Thursday, November 24, 2016

Eulogy for Ken: "Here's the magic. Take it, and don't spill it."

One of the last things Kenneth said to Nanny and me was, " Here's the magic. Take it, and don't spill it." Yes, he had some confusion at that time, but this made sense to me, and he couldn't have said a more perfect thing because the way he touched my life and the lives of countless others can only be described as magical.
Kenneth was such a spiritual and calm person, a man who found peace within himself. There has never been a more devoted caregiver, son, father, and grandfather, and there is no doubt that he has impacted his loved ones, the patients he cared for, and their families in major ways. But he would also leave behind thoughtful and simple surprises that would deeply touch others.
Once I hosted a cookout at my house and after everyone had left, I found a glass with a single white hydrangea he left for me in his space. He was always slipping me books he wanted me to read. On one of our family camping trips to a state park, I commented on how much I liked the Native America flute music they were playing in the gift shop. Six months later for Christmas, he presented me with the CD.  He continues to surprise and comfort us, and after he passed away, we found a simple note he left for Nanny telling her what a blessing she was to him and how much he loved her.
Kenneth was a writer himself, and I enjoyed the unique way he phrased things. When I was excitedly telling him that I wanted to go to graduate school, he said to me, "You always drip with enthusiasm". At one of the recent visits to the nursing home, he looked at me and very clearly said, "The Lord's done all he can with you. Don't ya figure?"
I want to share with you some of the magic he's left behind. We can find him in the first spring violets, a summer fern, a fall pumpkin,  in an autumn walk through the woods, in the smell of wood smoke. For the grandkids, he will come back to them each time they reach for a single stick of gum. We can see him in Nanny's eyes, in Emily's eyes, in Cliff's facial structure, in Larry's calm voice and quiet strength. We can see him in Tracy's devotion to Nanny and in Toby's excitement when Nanny comes home from the store. We can see him in baby Bralen, whom he continued to call for even when he couldn't remember anyone else.
Kenneth was my birthday twin, and I'll always find him on that day and  in the books I think he'd enjoy, in windchimes I know he'd like, every time I walk through a greenhouse, and in the enjoyment I get from a cup of coffee. He will come to me when I'm out shopping and see a short sleeve plaid shirt in just the right shade of blue that would make his eyes sparkle. In so many ways, he's still with us and though we will spill tears, we all carry a little of the magic that will never go away.
I want to share what I feel is a message he left for us all. As we were going through some of his papers, we found a story he had been working on. It is called "Hill Teacher." There were many pages clipped together, but when I flipped them over, I found a passage from the story. It's part of the dialogue, but it's very fitting today, and out of all those pages, this is  part I just happened to stop and read:

"It is wonderfully comforting, though, to have blessed assurance that there is a family circle in heaven which can never be broken. In this time and world we live in, religion comes back to doing the best we can  for as long as we can. Part of the best we can do is to help others as you folks have helped me. We appreciate you. We love you. We will never forget you." 

Monday, August 8, 2016

Dear lil homies, make friends with firsts...

Dear lil homies,
Make friends with firsts. I know you're nervous and don't want the summer to end. You don't wanna go to that bus stop, don't wanna pack that backpack, don't wanna force your summer feet back into sneakers, but today is your first step toward next weekend. It's your first step toward next summer. The only way out is through. It's also your first step toward new friends and new experiences and toward figuring out what you want to do and who you are and who you want to be.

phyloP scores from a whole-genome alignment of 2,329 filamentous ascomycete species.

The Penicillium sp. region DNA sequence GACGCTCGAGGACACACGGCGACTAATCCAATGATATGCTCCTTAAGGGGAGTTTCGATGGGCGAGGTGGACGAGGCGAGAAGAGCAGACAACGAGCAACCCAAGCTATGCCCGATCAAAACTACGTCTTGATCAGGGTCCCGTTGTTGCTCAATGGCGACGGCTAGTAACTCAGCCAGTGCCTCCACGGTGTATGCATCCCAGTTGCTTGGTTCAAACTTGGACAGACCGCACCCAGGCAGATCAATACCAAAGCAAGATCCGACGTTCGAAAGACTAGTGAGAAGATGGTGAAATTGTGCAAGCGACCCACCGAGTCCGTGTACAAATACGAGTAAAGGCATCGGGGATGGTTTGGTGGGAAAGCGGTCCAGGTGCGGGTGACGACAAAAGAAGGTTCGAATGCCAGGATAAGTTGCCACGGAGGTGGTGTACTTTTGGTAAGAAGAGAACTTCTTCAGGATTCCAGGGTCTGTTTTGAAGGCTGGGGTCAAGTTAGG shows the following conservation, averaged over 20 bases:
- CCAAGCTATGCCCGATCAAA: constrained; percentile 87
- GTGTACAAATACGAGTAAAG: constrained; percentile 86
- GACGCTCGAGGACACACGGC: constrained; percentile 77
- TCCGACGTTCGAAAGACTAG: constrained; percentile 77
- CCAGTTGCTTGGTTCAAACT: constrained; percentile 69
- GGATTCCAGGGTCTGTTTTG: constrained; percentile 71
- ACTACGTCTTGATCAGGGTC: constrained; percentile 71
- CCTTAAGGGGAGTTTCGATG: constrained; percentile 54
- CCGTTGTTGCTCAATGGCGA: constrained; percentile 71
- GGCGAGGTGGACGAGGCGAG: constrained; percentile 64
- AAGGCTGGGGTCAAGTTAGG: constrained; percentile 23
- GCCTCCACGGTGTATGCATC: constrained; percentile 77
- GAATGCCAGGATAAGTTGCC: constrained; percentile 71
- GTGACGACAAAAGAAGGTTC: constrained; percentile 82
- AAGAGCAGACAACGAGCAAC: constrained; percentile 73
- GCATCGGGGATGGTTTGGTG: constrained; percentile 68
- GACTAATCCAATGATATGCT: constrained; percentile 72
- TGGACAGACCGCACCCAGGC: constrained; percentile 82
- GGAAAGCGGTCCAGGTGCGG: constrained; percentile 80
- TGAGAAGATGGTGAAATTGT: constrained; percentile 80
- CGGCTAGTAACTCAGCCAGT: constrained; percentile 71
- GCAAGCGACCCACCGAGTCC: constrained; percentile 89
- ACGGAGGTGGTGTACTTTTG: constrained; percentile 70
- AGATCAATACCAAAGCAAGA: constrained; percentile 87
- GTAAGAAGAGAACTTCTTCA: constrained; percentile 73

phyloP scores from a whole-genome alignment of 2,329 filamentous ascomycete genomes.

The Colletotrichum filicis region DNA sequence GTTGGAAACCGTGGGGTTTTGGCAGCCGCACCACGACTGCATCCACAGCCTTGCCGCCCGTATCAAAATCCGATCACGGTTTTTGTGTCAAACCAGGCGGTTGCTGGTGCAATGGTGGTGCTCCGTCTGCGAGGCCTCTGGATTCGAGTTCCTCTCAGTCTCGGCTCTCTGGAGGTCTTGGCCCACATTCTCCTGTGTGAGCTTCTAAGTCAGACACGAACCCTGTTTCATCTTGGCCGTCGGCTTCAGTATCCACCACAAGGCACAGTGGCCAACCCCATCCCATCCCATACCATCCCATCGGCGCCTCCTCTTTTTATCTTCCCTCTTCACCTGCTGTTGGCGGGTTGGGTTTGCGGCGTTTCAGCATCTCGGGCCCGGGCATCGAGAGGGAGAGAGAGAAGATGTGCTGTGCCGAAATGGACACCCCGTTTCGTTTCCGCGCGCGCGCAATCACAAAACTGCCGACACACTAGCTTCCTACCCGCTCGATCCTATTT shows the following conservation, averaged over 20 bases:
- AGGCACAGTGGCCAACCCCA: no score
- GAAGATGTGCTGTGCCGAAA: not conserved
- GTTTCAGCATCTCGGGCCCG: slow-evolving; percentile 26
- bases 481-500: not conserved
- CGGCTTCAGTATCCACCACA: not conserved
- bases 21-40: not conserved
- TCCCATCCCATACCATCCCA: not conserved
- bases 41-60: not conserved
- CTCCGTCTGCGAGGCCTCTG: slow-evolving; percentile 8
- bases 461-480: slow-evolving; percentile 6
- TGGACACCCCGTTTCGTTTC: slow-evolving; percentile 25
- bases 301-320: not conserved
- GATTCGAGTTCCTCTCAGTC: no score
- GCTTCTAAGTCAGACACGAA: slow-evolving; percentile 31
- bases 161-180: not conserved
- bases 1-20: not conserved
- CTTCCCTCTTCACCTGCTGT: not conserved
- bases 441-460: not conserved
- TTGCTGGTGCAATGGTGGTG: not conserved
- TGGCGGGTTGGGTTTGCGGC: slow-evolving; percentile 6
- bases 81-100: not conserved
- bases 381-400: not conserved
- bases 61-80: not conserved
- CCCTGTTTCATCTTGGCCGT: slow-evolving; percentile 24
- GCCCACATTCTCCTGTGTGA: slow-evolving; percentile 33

There will always be firsts. First days of school, first dances, first dates, first time one your own, first cars, apartments, jobs. Every week Monday gives us a new first, and every morning of every day gives us a new first to start over. A fresh start.

Firsts are not something to be dreaded or feared, but a place where once again we are all equal, a place to catch your breath and to know that you have just as much right and power as anyone else to make the most of your firsts. You come to your firsts with something no one else has: your own unique talents and abilities. Your tiny first steps may add up to something major that the whole world needs. So wipe the sleep out of your eyes, wash the summer off your face, and go rock your first day knowing that you're one step closer to next summer than you were yesterday.

Sunday, June 19, 2016

Carry Me

Carry Me
by Trinny Sigler
Father's Day 2016

"Carry Me!" I'd say
and fling my spaghetti arms up.
Countless times my dad would carry me
across the fields to protect my feet from bees.
It was relief at the end of a day spent in the sun:
mountain climbing, bike riding, swimming, wading the creek,
to reach up and say, "Carry me,"
to rest my sunburned cheek
on his big shoulder.

And then that inevitable day
when the adults say,
"You are too big to be carried,"
when just yesterday I wasn't.
That day that starts the beginning
of never being carried again.

I know I'm too big now.
I know I'm grown,
but sometimes when I'm weary,
I still fling my arms up to the
and asked to be carried,
and sometimes there is

Tuesday, May 31, 2016

Memorial Day

Memorial Day

She says, "Your fudge is good,
but can  you make caramel?
My granny used to make caramel."
I ask, "Do you have the recipe?"
She says, "She didn't use one.
I didn't pay attention.
I can't get one.
She passed away.
I should've paid attention."

She says, "Mamaw used to make chicken and dumplins.
Mine aren't the same.
Can you make biscuits from scratch?
Mine turn out hard.
Biscuits and dumplins I can't do.
Not like Mamaw."

"Can you bring us banana split cake?
The old-timey kind?"
He stands up in church and asks:
"Can anybody make divinity?
I haven't had any since Mommy died.
Do any of you ladies know how to make it?"

I can make biscuits and blackberry cobbler.
I can make fudge—
not too hard,
and not too soft.
I memorized the hands and the faces
as I memorized the ingredients.
Invisible recipes written on my heart.
I think I knew even then to
preserve them for later,
to put them up for a future season,
pull them out in the bleakness of winter.